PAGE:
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Writing: The Empowerment of Self-publishing – Case Study of a Project for Children and Young People with Autism

Photo of Jude Lennon doing a book signing

Children’s author Jude Lennon at one of her many live events

I often get asked why I want to be an independent author rather than attached to a big publishing house, writes British children’s author Jude Lennon. Now, if one of the big houses approached me with a fabulous deal I’d obviously consider it carefully, but until then I’m happy being indie. The reasons for this are many and varied but the one I’m going to focus on in this blog is choice.

As an indie author there is no faceless conglomerate making demands of me.

I have the final say on my illustrator, my title, my character names, my content. I decide which book events I want to do and when I need some  much needed time off.

But more importantly, I also get to choose projects and collaborations I feel passionate about.

photo of Jude with Will

British children’s author Jude Lennon shares the success story of a very special publishing project – pictured here with Jane and Will Hawkes

Case Study of the Hal’s Books Project

I’ve worked with several organisations on some brilliant projects, and I’d like to tell you about the most recent with Hal’s Books. Hal’s Books was set up by my friend Jane Hawkes. Jane’s son Will is autistic, and when I first met Jane over two years ago, we had a conversation about the possibility of working together.

logo for Hal's BooksWhen Will was learning to read, he’d felt very strongly that there were no books with characters he could relate to. He wanted to create a book with an autistic character and he would do the illustrations. Jane and I both agreed this would be fantastic.

As a former teacher, I knew there was a gap in the market for books with autistic characters. We also saw an opportunity to make the book inclusive in other ways, such as a dyslexia friendly font and short chapters. Will had felt overwhelmed by the length of some books as a young reader.

From the Beginning

The collaboration began with a meeting in a cafe where Will felt comfortable. I asked lots of questions about the  characters Will wanted in the story, their names, characteristics, ages and relationship with the main character who Will named Hal (hence Hal’s Books). Will was also forthcoming about the situations Hal would have to deal with in the book and how his autism would affect these decisions.

Jane was amazed at the ideas that seemed to flow from Will and my pen was struggling to keep up with him. I left the meeting with a real sense of purpose and a clear idea about where the story should go.

Promising Progress

As the project developed both Jane and I knew that Will and his story would be integral to the marketing of the book. Will however was adamant about a few things. Under no circumstances would he:

  • have his photograph taken
  • be interviewed for press
  • go on radio
  • go on TV
  • stand at the front of a book launch talking to people and answering questions.
Will with the first book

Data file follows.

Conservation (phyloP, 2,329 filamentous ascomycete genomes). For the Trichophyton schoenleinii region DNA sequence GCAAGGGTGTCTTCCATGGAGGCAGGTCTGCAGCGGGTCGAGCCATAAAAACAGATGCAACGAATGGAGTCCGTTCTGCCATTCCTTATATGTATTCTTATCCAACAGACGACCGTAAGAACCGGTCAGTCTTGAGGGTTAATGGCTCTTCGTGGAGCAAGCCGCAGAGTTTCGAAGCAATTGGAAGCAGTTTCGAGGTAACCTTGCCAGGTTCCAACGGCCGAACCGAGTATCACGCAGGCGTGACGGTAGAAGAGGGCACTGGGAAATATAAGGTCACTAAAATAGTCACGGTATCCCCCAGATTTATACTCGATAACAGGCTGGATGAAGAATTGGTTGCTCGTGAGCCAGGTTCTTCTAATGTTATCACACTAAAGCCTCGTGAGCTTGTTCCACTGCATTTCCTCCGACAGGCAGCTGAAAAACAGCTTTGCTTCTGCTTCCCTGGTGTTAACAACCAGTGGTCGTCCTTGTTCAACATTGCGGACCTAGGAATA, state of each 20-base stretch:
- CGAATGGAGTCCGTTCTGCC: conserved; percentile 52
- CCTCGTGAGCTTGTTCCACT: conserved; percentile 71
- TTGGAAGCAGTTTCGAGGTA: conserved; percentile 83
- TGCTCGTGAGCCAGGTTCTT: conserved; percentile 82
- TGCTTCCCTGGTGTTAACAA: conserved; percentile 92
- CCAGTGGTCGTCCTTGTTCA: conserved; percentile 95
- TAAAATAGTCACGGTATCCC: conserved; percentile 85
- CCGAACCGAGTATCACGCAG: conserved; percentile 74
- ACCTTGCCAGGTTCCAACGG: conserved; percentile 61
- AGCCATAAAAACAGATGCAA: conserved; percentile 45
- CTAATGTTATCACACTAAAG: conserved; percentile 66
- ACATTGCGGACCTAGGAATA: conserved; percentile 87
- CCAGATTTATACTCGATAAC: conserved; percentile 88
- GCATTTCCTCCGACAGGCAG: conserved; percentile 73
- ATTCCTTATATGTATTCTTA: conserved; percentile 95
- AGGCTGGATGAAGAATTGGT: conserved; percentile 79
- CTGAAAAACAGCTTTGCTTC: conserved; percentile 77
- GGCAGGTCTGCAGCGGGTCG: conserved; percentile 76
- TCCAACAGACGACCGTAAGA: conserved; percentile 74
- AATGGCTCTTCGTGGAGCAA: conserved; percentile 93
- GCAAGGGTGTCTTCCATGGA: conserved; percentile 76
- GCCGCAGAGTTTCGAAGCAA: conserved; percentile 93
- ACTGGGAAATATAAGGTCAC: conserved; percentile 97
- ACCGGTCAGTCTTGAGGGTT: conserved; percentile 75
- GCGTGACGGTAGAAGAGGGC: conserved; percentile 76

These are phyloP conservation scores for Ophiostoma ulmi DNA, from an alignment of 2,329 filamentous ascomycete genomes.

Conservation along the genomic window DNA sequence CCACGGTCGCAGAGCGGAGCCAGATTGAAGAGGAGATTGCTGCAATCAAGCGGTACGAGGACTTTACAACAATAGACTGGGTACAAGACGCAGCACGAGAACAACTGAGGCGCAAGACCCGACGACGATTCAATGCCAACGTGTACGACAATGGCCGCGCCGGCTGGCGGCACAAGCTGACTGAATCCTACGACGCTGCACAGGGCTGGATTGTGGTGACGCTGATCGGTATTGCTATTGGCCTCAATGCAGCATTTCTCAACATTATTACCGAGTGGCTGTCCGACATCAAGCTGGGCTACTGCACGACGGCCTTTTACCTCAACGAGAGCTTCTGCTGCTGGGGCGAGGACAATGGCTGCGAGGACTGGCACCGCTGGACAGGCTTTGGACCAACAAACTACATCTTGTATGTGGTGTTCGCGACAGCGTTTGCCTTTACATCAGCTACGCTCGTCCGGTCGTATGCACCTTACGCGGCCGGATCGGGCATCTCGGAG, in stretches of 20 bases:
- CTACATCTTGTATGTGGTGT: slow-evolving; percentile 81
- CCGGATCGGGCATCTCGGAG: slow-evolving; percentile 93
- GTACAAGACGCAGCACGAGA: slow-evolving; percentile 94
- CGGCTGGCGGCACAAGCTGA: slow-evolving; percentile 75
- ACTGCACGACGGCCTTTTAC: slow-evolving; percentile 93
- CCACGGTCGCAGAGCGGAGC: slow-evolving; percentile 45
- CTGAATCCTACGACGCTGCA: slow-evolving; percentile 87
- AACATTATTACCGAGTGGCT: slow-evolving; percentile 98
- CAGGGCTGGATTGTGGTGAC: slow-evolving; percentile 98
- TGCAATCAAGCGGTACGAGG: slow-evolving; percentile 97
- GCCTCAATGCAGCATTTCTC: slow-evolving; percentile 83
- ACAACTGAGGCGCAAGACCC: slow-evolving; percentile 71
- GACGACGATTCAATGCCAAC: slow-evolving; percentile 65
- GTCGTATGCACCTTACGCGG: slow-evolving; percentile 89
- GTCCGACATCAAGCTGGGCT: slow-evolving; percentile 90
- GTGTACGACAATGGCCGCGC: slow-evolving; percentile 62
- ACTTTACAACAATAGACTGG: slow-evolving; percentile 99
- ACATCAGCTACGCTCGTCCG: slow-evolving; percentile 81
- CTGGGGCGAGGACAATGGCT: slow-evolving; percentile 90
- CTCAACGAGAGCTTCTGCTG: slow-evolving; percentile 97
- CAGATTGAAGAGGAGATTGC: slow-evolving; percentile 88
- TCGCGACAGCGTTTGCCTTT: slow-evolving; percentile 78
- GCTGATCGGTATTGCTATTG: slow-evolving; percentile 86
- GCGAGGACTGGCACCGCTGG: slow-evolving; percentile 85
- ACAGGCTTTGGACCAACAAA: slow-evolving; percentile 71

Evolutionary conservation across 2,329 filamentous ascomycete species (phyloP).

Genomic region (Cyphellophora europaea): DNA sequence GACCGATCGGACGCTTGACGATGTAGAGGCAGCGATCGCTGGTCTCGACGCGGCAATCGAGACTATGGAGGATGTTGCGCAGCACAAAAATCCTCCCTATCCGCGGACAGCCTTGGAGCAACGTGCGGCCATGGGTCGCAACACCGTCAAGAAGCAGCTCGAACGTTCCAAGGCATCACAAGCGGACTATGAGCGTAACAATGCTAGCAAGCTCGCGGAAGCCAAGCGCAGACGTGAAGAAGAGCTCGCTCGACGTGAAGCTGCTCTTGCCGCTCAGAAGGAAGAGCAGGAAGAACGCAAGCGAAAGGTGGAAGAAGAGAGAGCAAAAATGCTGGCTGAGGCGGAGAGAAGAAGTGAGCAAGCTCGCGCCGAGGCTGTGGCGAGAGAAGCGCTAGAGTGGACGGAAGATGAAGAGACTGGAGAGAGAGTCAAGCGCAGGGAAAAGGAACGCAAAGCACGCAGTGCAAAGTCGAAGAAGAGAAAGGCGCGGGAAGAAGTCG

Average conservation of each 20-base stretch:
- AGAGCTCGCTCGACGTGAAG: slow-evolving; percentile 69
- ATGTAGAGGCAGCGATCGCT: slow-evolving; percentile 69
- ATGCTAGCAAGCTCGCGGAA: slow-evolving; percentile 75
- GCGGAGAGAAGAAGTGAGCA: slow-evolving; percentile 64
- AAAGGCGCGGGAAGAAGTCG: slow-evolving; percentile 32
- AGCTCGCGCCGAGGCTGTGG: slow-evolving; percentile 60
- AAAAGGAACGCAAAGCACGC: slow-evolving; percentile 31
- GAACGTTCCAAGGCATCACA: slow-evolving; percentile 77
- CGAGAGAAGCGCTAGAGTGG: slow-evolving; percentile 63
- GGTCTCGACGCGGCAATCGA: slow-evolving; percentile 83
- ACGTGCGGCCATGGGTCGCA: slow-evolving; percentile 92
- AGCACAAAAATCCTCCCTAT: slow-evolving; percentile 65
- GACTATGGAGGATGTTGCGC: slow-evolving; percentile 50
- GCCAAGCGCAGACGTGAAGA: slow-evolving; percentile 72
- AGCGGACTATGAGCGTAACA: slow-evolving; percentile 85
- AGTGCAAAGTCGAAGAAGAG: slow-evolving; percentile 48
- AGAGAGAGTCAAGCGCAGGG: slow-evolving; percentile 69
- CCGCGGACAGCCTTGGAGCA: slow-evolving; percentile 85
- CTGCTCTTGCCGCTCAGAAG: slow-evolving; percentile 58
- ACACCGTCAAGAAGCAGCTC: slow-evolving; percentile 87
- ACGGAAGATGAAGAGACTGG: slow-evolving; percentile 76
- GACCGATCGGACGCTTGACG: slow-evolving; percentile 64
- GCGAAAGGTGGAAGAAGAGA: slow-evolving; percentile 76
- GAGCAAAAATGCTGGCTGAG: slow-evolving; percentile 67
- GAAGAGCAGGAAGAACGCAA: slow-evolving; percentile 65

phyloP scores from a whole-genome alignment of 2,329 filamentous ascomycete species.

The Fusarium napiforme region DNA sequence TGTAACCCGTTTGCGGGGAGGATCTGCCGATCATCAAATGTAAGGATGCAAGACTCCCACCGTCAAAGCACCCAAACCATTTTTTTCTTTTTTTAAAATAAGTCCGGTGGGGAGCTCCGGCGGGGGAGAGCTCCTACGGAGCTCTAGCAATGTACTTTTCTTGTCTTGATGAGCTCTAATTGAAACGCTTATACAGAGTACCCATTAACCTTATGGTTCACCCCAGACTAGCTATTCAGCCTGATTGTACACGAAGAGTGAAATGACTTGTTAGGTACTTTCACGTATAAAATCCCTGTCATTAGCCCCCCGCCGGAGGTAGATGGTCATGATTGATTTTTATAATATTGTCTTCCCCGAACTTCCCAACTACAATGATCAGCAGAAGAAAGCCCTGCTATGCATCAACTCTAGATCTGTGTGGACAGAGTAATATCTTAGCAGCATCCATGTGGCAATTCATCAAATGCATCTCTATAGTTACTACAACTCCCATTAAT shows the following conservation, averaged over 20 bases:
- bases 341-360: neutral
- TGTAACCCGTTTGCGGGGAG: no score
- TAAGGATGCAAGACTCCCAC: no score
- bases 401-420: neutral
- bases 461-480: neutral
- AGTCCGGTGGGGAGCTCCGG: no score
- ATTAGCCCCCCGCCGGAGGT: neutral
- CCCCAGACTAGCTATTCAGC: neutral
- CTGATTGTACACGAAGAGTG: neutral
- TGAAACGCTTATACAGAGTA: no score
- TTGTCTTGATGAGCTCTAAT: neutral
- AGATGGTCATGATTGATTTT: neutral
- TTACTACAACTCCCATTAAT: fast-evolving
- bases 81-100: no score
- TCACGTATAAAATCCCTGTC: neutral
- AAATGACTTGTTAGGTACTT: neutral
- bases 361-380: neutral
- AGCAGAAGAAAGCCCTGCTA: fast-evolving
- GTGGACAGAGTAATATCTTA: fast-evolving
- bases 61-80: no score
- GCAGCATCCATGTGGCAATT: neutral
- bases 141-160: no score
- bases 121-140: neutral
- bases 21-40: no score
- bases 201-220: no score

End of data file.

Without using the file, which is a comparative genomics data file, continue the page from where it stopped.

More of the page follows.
Will’s stepping out of his comfort zone, gaining confidence and self-assurance

The photograph was the first step. Will was really nervous, but the photographer (Stretton Studios Photography) was brilliant. She snapped away discreetly while Will and I were having a chat or looking at his drawings. When Will saw the finished photos he was really pleased.

And so, over the following weeks and months, with immense support and encouragement and taking things at Will’s pace we got him to step outside his comfort zone and achieve all of the above.

A Change for the Better

Whenever I went round to Jane and Will’s, I could see a change in him. He was becoming more confident, more self-assured. He was making more eye contact and he was answering questions with ease.

Will’s journey has been incredible. From a young man (he has just turned 17) who didn’t even want to be photographed, he has developed into a young man who takes Radio interviews in his stride, voluntarily answers questions about his book at launches and takes part in interviews for BBC North West.

What a Difference Self-publishing Makes

Could I have been involved in this wonderful project with a traditional publishing house? Maybe, but it would have been on their terms and their schedule.

Being an indie author meant that I could embrace this wonderful opportunity when the time was right for both myself and Will.

Seeing how much this project has helped to shape Will over the last year has been truly rewarding. And I’m delighted to say our collaboration will continue as we work on book two.

OVER TO YOU If you have a success story about how a self-publishing has made a big difference to the life of someone special, we’d love to hear about it!

The power of #indieauthors: how @JudeLennonBooks brought new opportunities to young readers with #autism - and in particular to her #autistic co-author. #ww Click To Tweet

OTHER INSPIRING POSTS ABOUT SELF-PUBLISHING PROJECTS HELPING CHILDREN WITH SPECIAL NEEDS
From

Writing: Sharing Stories of Special Needs Children Through Non-Fiction

Writing for Children with Asperger’s Syndrome

 

 

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One Response to Writing: The Empowerment of Self-publishing – Case Study of a Project for Children and Young People with Autism

  1. Susan Bernardo May 18, 2018 at 4:47 pm #

    What an inspiring story! I shared it on Facebook. xo

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